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Research article - Peer-reviewed, 2022

Exploring the hurdles that remain for control of African swine fever in smallholder farming settings

Chenais, Erika; Depner, Klaus; Ebata, Ayako; Penrith, Mary-Louise; Pfeiffer, Dirk U.; Price, Cortney; Stahl, Karl; Fischer, Klara;

Abstract

To honour the 100 years anniversary of the first publication about African swine fever (ASF) a webinar with a particular focus on disease control in the smallholder sector was organized. This article is based on the webinar, summarizing the early history of ASF research, reflecting on the current global disease situation and bringing forward some suggestions that could contribute towards achieving control of ASF. The first description of ASF by R. Eustace Montgomery in 1921 laid the foundations for what we know about the disease today. Subsequent research confirmed its association with warthogs and soft ticks of the Ornithodoros moubata complex. During the latter half of the 21st century, exponential growth of pig production in Africa has led to a change in the ASF-epidemiology pattern. It is now dominated by a cycle involving domestic pigs and pork with virus spread driven by people. In 2007, a global ASF epidemic started, reaching large parts of Europe, Asia and the Americas. In Europe, this epidemic has primarily affected wild boar. In Asia, wild boar, smallholders and industrialized pig farms have been affected with impact on local, national and international pig value chains. Globally and historically, domestic pigs in smallholder settings are most frequently affected and the main driver of ASF virus transmission. Awaiting a safe and efficacious vaccine, we need to continue focus on other measures, such as biosecurity, for controlling the disease. However, smallholders face specific challenges linked to poverty and other structural factors in implementing biosecurity measures that can prevent spread. Improving biosecurity in the smallholder sector thus remains an important tool for preventing and controlling ASF. In this regard, interdisciplinary research can help to find new ways to promote safe practices, facilitate understanding and embrace smallholders' perspectives, engage stakeholders and adjust prevention and control policies to improve implementation.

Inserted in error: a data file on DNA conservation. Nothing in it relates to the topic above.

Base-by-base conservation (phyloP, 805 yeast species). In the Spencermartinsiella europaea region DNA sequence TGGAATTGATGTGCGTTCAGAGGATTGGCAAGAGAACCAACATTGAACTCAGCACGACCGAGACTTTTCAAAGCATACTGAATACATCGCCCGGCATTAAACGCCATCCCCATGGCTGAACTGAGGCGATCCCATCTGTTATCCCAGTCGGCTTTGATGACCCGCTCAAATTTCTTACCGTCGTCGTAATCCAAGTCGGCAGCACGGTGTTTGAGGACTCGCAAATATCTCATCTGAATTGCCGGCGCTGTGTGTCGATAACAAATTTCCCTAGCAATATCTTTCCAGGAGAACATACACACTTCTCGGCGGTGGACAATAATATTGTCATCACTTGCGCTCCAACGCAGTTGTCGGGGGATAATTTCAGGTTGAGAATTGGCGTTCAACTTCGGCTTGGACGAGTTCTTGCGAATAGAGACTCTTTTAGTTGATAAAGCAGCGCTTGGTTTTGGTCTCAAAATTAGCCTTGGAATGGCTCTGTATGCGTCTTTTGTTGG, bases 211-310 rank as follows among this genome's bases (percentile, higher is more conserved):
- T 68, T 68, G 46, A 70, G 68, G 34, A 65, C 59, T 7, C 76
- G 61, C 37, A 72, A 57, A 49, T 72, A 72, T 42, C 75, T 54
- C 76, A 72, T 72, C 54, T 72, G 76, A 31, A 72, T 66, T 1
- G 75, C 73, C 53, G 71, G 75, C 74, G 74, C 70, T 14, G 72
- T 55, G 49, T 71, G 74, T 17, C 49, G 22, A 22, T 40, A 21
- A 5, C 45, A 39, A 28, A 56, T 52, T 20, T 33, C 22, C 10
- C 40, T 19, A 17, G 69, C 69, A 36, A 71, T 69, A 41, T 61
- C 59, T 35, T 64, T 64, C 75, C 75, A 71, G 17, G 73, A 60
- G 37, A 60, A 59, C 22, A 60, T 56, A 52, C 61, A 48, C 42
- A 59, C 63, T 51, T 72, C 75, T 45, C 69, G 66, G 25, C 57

Keywords

ASF; disease control; epidemic; pigs; prevention; subsistence farming

Published in

Transboundary and Emerging Diseases

2022, volume: 69, number: 5, pages: e3370-e3378
Publisher: WILEY

Authors' information

Chenais, Erika
National Veterinary Institute SVA
Depner, Klaus
Friedrich Loeffler Institute
Ebata, Ayako
University of Sussex
Penrith, Mary-Louise
University of Pretoria
Pfeiffer, Dirk U.
University of London
Price, Cortney
Food and Agriculture Organization of the United Nations (FAO)
Stahl, Karl
National Veterinary Institute SVA
Swedish University of Agricultural Sciences, Department of Urban and Rural Development

Sustainable Development Goals

SDG1 End poverty in all its forms everywhere
SDG12 Ensure sustainable consumption and production patterns

UKÄ Subject classification

Animal and Dairy Science
Clinical Science

Publication Identifiers

DOI: https://doi.org/10.1111/tbed.14642

URI (permanent link to this page)

https://res.slu.se/id/publ/118332